But when things are off kilter in our relationship it’s easy to lose that sense of closeness without even noticing. The sweet messages and thoughtful gestures dry up, we seek space from one another. And that disconnection can lead, over time, to feelings of loss and a very real sense of loneliness, despite the shared family, home and even bed.

Are feelings of loneliness normal in a romantic relationship?

It’s not uncommon to experience feelings of loneliness despite being in a relationship. But that doesn’t mean to say it’s normal. It should not be. In fact, loneliness and relationship anxiety can have very real physical health and mental health issues if left unchecked. Symptoms such as heart disease have even been linked to loneliness. 

When we’re in a healthy relationship, we should expect to feel connected to our other half. While there may be the odd misunderstanding, we should feel we have the tools and desire to resolve those differences. And we should have an innate feeling of being ‘in it together’.

If you begin to feel a sense of loneliness it’s important to address this before it leads to such a large emotional gulf that’s it’s almost impossible to come back from. If you’re feeling lonely or disconnected from your partner, it’s a sign that something is not right. The good news is that there is almost certainly something that can be done about it.

What should I do if I’m feeling lonely in my relationship?

When you’re looking to overcome feelings of loneliness, it’s important to first understand why they might be happening.

If the issue is one of communication or connection with your partner, the best way to tackle it is to open up to them about how you feel. If you feel uncomfortable doing this, find a time that you’re both feeling relaxed. Avoid a busy morning school run or an evening when your partner is preparing for an important presentation the next day. Instead choose Sunday morning over coffee, or a lazy holiday evening when the kids are in bed and you’re relaxing with a glass of Rioja.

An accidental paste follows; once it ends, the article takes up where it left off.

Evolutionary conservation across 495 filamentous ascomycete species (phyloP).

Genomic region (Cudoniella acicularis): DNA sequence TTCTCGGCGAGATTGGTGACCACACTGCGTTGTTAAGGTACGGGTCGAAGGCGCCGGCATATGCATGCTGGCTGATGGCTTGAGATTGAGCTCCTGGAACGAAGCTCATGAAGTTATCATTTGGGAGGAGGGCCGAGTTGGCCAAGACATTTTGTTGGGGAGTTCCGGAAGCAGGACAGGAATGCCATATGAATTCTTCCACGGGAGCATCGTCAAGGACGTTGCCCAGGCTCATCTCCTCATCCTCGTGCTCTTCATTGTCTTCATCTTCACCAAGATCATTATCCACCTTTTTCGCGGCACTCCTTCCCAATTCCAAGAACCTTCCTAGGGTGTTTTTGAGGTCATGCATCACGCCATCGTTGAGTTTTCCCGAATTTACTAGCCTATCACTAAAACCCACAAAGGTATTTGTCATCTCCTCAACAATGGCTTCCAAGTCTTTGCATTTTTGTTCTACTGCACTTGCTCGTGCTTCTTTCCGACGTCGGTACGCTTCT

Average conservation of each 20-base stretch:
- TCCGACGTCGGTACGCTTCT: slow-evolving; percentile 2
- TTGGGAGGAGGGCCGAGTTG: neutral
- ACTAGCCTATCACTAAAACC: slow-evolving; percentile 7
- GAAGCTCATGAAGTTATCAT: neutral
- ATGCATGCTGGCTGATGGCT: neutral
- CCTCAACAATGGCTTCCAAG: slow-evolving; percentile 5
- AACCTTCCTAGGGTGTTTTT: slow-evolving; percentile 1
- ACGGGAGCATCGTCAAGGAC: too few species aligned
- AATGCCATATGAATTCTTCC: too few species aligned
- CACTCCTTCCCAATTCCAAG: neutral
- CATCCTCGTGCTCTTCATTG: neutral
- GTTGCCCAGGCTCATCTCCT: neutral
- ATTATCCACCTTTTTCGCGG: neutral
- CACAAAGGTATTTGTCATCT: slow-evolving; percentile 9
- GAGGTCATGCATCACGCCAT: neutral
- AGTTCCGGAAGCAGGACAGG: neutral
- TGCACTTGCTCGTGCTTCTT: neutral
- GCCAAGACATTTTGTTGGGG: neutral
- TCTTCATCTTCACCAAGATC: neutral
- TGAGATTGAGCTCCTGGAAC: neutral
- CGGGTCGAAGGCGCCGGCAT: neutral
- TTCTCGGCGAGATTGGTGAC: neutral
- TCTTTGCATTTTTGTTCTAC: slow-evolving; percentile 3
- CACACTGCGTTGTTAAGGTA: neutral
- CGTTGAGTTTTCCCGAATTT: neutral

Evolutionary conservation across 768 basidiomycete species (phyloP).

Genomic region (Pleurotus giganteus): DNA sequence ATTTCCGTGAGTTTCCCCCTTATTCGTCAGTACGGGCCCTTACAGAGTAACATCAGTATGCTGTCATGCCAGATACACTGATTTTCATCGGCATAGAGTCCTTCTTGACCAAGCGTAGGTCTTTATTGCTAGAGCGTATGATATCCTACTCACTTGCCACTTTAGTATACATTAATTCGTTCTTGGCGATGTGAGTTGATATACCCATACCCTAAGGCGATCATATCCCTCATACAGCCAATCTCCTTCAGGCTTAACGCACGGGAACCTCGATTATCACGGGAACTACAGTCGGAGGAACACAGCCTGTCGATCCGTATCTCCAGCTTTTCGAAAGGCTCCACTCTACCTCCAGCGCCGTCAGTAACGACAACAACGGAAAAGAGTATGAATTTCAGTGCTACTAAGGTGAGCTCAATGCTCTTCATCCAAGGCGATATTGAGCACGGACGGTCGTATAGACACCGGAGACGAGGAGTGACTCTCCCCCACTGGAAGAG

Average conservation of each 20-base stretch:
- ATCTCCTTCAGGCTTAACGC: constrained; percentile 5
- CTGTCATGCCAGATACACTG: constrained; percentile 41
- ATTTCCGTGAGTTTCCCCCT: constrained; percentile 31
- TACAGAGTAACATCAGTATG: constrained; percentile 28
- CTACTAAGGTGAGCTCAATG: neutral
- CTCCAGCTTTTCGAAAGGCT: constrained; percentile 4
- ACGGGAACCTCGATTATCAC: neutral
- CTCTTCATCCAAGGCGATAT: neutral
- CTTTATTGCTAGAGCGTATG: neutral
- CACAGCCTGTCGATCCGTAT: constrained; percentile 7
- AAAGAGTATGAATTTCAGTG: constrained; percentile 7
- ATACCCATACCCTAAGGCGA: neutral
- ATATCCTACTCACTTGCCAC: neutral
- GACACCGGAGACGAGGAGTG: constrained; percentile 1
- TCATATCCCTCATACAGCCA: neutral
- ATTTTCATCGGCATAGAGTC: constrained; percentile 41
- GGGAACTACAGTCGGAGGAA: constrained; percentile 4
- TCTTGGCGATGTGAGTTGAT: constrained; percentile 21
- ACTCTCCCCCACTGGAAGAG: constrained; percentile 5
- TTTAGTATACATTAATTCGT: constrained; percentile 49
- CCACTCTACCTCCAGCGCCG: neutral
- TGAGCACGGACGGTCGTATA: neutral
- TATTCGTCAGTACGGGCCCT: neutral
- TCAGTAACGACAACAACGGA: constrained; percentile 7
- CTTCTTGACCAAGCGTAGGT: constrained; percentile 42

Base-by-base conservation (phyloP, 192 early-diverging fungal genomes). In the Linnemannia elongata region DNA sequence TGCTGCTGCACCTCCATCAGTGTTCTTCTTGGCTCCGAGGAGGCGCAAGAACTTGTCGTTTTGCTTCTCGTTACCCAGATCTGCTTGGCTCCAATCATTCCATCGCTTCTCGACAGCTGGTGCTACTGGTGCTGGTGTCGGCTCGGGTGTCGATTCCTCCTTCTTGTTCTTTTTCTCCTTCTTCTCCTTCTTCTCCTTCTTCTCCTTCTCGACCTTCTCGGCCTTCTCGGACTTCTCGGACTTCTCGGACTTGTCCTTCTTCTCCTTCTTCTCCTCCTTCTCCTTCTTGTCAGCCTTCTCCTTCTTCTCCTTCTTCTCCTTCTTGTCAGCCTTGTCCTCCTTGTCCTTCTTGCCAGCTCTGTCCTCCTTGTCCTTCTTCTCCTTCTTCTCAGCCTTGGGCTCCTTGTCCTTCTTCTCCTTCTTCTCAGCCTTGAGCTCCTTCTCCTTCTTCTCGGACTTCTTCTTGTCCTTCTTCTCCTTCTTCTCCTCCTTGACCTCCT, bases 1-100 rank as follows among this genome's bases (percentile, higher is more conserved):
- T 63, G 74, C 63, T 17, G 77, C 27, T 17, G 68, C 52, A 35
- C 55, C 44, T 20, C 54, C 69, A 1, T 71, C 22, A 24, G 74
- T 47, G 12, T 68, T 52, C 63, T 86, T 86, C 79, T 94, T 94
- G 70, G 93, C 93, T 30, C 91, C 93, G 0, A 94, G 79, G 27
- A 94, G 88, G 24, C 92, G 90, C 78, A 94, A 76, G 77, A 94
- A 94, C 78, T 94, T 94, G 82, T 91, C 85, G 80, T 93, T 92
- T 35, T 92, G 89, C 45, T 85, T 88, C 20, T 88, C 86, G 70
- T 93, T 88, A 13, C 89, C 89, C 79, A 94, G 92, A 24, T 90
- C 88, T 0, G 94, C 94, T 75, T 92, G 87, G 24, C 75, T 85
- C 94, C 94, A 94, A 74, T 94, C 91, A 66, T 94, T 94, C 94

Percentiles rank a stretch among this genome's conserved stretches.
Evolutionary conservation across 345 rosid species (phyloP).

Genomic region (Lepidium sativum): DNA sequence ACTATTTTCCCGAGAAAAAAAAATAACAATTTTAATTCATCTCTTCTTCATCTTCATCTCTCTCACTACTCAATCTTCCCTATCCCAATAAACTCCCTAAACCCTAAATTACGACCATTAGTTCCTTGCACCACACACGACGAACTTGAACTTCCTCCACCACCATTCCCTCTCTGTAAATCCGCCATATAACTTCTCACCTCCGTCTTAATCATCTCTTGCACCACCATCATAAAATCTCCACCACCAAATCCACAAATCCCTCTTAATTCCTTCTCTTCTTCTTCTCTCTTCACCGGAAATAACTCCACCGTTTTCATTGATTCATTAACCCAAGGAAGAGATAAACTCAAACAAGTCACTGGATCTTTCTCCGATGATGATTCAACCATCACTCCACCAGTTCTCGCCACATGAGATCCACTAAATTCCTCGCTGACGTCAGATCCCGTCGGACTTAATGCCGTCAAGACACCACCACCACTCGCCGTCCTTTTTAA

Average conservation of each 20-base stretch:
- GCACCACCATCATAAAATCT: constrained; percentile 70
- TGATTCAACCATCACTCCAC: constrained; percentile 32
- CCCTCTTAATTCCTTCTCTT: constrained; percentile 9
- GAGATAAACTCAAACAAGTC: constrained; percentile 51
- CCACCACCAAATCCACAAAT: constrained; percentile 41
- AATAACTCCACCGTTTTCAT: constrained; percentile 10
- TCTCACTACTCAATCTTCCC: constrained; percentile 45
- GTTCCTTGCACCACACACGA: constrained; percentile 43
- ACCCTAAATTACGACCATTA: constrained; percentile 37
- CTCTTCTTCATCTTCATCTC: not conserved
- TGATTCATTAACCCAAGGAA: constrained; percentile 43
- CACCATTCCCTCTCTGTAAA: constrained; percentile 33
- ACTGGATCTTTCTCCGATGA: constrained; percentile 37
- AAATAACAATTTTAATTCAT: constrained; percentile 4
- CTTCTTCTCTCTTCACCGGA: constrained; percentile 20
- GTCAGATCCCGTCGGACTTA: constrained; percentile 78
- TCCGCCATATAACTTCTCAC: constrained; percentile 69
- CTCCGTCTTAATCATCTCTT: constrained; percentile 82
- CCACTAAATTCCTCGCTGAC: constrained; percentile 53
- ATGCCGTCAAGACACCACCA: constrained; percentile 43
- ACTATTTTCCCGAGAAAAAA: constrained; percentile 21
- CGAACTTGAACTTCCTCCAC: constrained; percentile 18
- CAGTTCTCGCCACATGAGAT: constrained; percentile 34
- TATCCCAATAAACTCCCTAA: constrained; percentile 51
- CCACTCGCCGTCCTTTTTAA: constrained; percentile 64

Start by asking if you can talk to them about how you’ve been feeling. Introduce the conversation gently rather than simply springing it on them or inflaming the situation. When you speak, do so in a non-judgmental way. Use phrases like “I have been feeling…”, making sure you stick to your own thoughts and emotions rather than putting the blame on your partner for making you feel a certain way. Remember, your partner is not responsible for your feelings. Of course they can help and support you, but ultimately you choose how you want to feel and react.

You may find that your partner has been feeling the same way and is keen to do the work to resolve things. Or you may find you need to allow them some space to process what you’ve said. Either way, make sure you explain your feelings as calmly as you can and then sit back. 

Depending on your partner’s reaction, you may suggest some ways you can begin to rekindle that connection. And ask them for some ideas too. Perhaps plan to spend some quality time together, inject some fun by spending time playing games one evening a week instead of crashing in front of the TV – you might find the benefits are surprising. There are plenty of ways you can get closer to your partner beyond sex. Or, if sex has fallen off the agenda, you may feel it would be beneficial to commit to more regular sessions.  Try our articles on foreplay, sharing sex fantasies and using sex toys for inspiration on how to get back in the bedroom and spice things up.

But what if things just aren’t improving?

Sometimes no matter how much you try to talk to your partner or make efforts to rebuild that connection, there’s just something getting in the way of that strong relationship you used to share.

It’s very common to find that it’s hard to resolve relationship issues alone. Perhaps we’re too close to the problem, too defensive about what’s really going on, or we’re simply unwilling to open up and share as much as is required to get to the root of the problem.

That’s when relationship therapy can be really helpful. There’s no shame in seeking help and often issues can start to improve after the first session. For some people, simply the relief of knowing they’re taking a positive step can help to make everything feel a bit better.  

If the idea of face-to-face therapy seems too stressful or too costly, there are other options to explore. The Blueheart app is designed by a sex and relationship expert using proven Sensate Focus techniques to help bring you back together. Blueheart offers a tailored plan that will focus on the problem areas within your relationship. Simply take the assessment here and you’ll receive personalized recommendations to help you get started. The beauty of Blueheart is you can begin immediately and work through the program as slowly or quickly as you want to.

Blueheart can stop you drifting apart, help you rebuild that connection and banish loneliness from your relationship.